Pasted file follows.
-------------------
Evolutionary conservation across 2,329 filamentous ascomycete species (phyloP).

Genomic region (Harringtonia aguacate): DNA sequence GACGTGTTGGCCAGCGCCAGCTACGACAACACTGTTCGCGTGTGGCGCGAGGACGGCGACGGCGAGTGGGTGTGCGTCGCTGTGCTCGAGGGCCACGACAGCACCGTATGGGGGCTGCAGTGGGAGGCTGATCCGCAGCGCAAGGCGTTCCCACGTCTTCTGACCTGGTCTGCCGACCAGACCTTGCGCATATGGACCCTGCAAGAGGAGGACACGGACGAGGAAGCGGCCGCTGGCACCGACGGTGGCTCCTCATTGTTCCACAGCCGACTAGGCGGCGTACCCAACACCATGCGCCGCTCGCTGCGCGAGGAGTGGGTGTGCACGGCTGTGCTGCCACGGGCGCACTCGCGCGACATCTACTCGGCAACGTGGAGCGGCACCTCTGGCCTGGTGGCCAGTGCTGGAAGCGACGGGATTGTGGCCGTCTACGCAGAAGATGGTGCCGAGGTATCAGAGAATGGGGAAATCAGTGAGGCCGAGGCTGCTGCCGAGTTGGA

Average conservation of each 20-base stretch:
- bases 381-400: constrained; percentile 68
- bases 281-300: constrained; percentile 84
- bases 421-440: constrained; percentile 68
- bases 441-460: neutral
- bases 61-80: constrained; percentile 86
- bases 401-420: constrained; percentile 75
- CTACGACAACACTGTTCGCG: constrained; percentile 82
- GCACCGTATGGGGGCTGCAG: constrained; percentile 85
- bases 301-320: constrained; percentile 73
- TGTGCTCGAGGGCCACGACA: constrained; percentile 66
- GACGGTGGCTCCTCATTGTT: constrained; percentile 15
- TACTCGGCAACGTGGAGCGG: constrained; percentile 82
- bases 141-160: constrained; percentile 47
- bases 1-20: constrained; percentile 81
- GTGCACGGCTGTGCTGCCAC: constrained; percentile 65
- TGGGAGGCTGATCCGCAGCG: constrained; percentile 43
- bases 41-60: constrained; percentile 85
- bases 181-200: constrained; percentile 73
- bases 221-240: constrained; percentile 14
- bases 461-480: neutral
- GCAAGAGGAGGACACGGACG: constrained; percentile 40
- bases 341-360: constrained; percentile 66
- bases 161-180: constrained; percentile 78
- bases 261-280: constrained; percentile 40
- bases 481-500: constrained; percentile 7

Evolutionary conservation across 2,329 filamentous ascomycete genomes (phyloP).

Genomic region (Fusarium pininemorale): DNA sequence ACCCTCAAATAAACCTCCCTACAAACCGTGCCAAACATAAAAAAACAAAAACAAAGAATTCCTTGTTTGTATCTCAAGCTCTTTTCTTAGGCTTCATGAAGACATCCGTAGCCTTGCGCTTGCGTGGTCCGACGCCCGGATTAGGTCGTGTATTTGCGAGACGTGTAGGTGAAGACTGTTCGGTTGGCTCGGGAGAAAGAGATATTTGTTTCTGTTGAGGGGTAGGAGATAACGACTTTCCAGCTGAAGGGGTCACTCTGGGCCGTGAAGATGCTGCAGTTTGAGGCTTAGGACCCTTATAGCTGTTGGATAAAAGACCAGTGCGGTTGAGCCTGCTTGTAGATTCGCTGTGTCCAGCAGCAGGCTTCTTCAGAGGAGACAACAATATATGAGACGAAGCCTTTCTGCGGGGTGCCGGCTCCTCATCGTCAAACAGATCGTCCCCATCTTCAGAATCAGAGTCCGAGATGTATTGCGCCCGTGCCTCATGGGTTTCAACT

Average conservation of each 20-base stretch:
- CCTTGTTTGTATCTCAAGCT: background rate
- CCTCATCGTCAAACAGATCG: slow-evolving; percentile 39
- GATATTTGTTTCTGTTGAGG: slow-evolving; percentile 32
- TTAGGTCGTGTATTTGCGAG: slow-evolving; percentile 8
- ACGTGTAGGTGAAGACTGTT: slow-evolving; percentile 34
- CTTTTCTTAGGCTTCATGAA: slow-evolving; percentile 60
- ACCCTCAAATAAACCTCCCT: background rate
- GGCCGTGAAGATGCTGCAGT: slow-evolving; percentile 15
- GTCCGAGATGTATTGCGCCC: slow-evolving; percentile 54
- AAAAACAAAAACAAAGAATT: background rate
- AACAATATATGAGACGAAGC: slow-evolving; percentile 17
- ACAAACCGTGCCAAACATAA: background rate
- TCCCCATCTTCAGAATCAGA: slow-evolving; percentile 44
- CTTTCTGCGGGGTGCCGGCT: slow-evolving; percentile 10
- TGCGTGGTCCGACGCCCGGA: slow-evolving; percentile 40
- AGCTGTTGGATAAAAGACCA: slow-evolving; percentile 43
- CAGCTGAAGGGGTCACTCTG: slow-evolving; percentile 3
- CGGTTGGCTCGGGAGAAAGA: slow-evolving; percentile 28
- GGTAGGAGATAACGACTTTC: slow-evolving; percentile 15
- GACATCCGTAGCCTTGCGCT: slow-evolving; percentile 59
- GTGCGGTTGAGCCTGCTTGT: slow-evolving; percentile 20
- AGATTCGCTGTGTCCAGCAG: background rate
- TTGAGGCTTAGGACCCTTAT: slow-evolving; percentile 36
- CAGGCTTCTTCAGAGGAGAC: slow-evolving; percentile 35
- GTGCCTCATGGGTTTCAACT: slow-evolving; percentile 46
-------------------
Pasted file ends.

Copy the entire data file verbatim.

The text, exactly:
Evolutionary conservation across 2,329 filamentous ascomycete species (phyloP).

Genomic region (Harringtonia aguacate): DNA sequence GACGTGTTGGCCAGCGCCAGCTACGACAACACTGTTCGCGTGTGGCGCGAGGACGGCGACGGCGAGTGGGTGTGCGTCGCTGTGCTCGAGGGCCACGACAGCACCGTATGGGGGCTGCAGTGGGAGGCTGATCCGCAGCGCAAGGCGTTCCCACGTCTTCTGACCTGGTCTGCCGACCAGACCTTGCGCATATGGACCCTGCAAGAGGAGGACACGGACGAGGAAGCGGCCGCTGGCACCGACGGTGGCTCCTCATTGTTCCACAGCCGACTAGGCGGCGTACCCAACACCATGCGCCGCTCGCTGCGCGAGGAGTGGGTGTGCACGGCTGTGCTGCCACGGGCGCACTCGCGCGACATCTACTCGGCAACGTGGAGCGGCACCTCTGGCCTGGTGGCCAGTGCTGGAAGCGACGGGATTGTGGCCGTCTACGCAGAAGATGGTGCCGAGGTATCAGAGAATGGGGAAATCAGTGAGGCCGAGGCTGCTGCCGAGTTGGA

Average conservation of each 20-base stretch:
- bases 381-400: constrained; percentile 68
- bases 281-300: constrained; percentile 84
- bases 421-440: constrained; percentile 68
- bases 441-460: neutral
- bases 61-80: constrained; percentile 86
- bases 401-420: constrained; percentile 75
- CTACGACAACACTGTTCGCG: constrained; percentile 82
- GCACCGTATGGGGGCTGCAG: constrained; percentile 85
- bases 301-320: constrained; percentile 73
- TGTGCTCGAGGGCCACGACA: constrained; percentile 66
- GACGGTGGCTCCTCATTGTT: constrained; percentile 15
- TACTCGGCAACGTGGAGCGG: constrained; percentile 82
- bases 141-160: constrained; percentile 47
- bases 1-20: constrained; percentile 81
- GTGCACGGCTGTGCTGCCAC: constrained; percentile 65
- TGGGAGGCTGATCCGCAGCG: constrained; percentile 43
- bases 41-60: constrained; percentile 85
- bases 181-200: constrained; percentile 73
- bases 221-240: constrained; percentile 14
- bases 461-480: neutral
- GCAAGAGGAGGACACGGACG: constrained; percentile 40
- bases 341-360: constrained; percentile 66
- bases 161-180: constrained; percentile 78
- bases 261-280: constrained; percentile 40
- bases 481-500: constrained; percentile 7

Evolutionary conservation across 2,329 filamentous ascomycete genomes (phyloP).

Genomic region (Fusarium pininemorale): DNA sequence ACCCTCAAATAAACCTCCCTACAAACCGTGCCAAACATAAAAAAACAAAAACAAAGAATTCCTTGTTTGTATCTCAAGCTCTTTTCTTAGGCTTCATGAAGACATCCGTAGCCTTGCGCTTGCGTGGTCCGACGCCCGGATTAGGTCGTGTATTTGCGAGACGTGTAGGTGAAGACTGTTCGGTTGGCTCGGGAGAAAGAGATATTTGTTTCTGTTGAGGGGTAGGAGATAACGACTTTCCAGCTGAAGGGGTCACTCTGGGCCGTGAAGATGCTGCAGTTTGAGGCTTAGGACCCTTATAGCTGTTGGATAAAAGACCAGTGCGGTTGAGCCTGCTTGTAGATTCGCTGTGTCCAGCAGCAGGCTTCTTCAGAGGAGACAACAATATATGAGACGAAGCCTTTCTGCGGGGTGCCGGCTCCTCATCGTCAAACAGATCGTCCCCATCTTCAGAATCAGAGTCCGAGATGTATTGCGCCCGTGCCTCATGGGTTTCAACT

Average conservation of each 20-base stretch:
- CCTTGTTTGTATCTCAAGCT: background rate
- CCTCATCGTCAAACAGATCG: slow-evolving; percentile 39
- GATATTTGTTTCTGTTGAGG: slow-evolving; percentile 32
- TTAGGTCGTGTATTTGCGAG: slow-evolving; percentile 8
- ACGTGTAGGTGAAGACTGTT: slow-evolving; percentile 34
- CTTTTCTTAGGCTTCATGAA: slow-evolving; percentile 60
- ACCCTCAAATAAACCTCCCT: background rate
- GGCCGTGAAGATGCTGCAGT: slow-evolving; percentile 15
- GTCCGAGATGTATTGCGCCC: slow-evolving; percentile 54
- AAAAACAAAAACAAAGAATT: background rate
- AACAATATATGAGACGAAGC: slow-evolving; percentile 17
- ACAAACCGTGCCAAACATAA: background rate
- TCCCCATCTTCAGAATCAGA: slow-evolving; percentile 44
- CTTTCTGCGGGGTGCCGGCT: slow-evolving; percentile 10
- TGCGTGGTCCGACGCCCGGA: slow-evolving; percentile 40
- AGCTGTTGGATAAAAGACCA: slow-evolving; percentile 43
- CAGCTGAAGGGGTCACTCTG: slow-evolving; percentile 3
- CGGTTGGCTCGGGAGAAAGA: slow-evolving; percentile 28
- GGTAGGAGATAACGACTTTC: slow-evolving; percentile 15
- GACATCCGTAGCCTTGCGCT: slow-evolving; percentile 59
- GTGCGGTTGAGCCTGCTTGT: slow-evolving; percentile 20
- AGATTCGCTGTGTCCAGCAG: background rate
- TTGAGGCTTAGGACCCTTAT: slow-evolving; percentile 36
- CAGGCTTCTTCAGAGGAGAC: slow-evolving; percentile 35
- GTGCCTCATGGGTTTCAACT: slow-evolving; percentile 46